From Maui to the Mainland

“You did what?” is the first thing out of people’s mouth when I tell them I just moved from Maui. It’s not surprising to me. That’s the same response I heard from people when I told them I was moving to Maui 25 years ago.

I’ve never been a person who let’s another person’s doubts or uncertainties influence my decisions. For good or bad – once I make up my mind there’s no turning back. Luckily for me, the results have been mostly good.

Growing up in Seattle, I longed for sunshine and warm weather. So at the age of twenty-five, with two suitcases, a one-way ticket and a prayer, I made the move to Maui, Hawaii. As scary as it was to leave my home, my family, my friends, the excitement of starting a new chapter of my life in a new exotic location resonated over any fear.

For 25 years I lived a happy life of an island girl. It was a life filled with good times, and some bad; success, and some failure; love, and some loss. I bought a house and made a home, grew a successful writing business, and enjoyed every part of this beautiful island.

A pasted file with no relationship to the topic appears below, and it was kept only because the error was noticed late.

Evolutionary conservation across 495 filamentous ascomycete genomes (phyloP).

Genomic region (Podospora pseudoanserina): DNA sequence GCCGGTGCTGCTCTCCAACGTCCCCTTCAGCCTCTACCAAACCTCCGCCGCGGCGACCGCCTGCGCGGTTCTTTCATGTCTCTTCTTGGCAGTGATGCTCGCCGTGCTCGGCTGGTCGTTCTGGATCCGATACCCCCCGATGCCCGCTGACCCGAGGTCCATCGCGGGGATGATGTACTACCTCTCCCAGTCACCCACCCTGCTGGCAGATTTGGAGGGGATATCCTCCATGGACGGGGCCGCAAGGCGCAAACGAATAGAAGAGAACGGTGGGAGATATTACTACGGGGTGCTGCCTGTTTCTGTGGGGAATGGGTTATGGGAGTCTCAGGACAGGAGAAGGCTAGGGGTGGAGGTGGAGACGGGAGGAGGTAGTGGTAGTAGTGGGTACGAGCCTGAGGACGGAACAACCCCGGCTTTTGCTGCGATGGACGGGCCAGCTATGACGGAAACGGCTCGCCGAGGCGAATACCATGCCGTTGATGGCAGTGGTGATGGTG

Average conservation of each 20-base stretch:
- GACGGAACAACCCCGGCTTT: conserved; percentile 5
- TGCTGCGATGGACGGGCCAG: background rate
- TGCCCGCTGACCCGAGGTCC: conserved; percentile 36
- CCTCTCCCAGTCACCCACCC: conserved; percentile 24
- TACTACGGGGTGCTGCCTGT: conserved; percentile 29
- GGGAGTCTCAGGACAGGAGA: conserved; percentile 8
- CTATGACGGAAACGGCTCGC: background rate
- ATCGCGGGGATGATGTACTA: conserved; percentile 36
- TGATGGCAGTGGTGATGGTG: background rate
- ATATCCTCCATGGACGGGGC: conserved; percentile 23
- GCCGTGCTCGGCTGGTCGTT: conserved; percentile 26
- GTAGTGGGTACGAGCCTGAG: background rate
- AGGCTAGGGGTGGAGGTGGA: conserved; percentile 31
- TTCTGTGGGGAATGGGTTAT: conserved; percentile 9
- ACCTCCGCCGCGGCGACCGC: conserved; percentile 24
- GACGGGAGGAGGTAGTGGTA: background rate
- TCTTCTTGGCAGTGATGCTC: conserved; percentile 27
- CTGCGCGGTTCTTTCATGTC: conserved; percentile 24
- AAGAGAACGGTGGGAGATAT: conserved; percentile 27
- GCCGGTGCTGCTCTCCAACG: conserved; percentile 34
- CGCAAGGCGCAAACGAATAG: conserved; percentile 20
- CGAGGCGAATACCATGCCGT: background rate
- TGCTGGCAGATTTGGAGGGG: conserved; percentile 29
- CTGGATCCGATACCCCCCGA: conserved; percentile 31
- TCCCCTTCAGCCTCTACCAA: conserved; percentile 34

As the years passed however, I began to feel the longing again. Longing for new surroundings, longing for weather, for seasons, for mountains, for family, for a change.

This year, I will turn 50 so I decided to make the move before I get too much older or too fragile. I quit my job, I sold my house and all my belongings, I shipped my truck to the mainland and bought a camper to live in as I travel around.

Basically, I left as I came – with a one-way ticket and two suitcases.

Homeless and hopeful, this blog is not only the story of my travels, but also the story of me as I begin the half-century milestone.

With a camper and some change, I begin the search for a new home in the unknown.

Leave a Reply

Fill in your details below or click an icon to log in: Logo

You are commenting using your account. Log Out /  Change )

Google photo

You are commenting using your Google account. Log Out /  Change )

Twitter picture

You are commenting using your Twitter account. Log Out /  Change )

Facebook photo

You are commenting using your Facebook account. Log Out /  Change )

Connecting to %s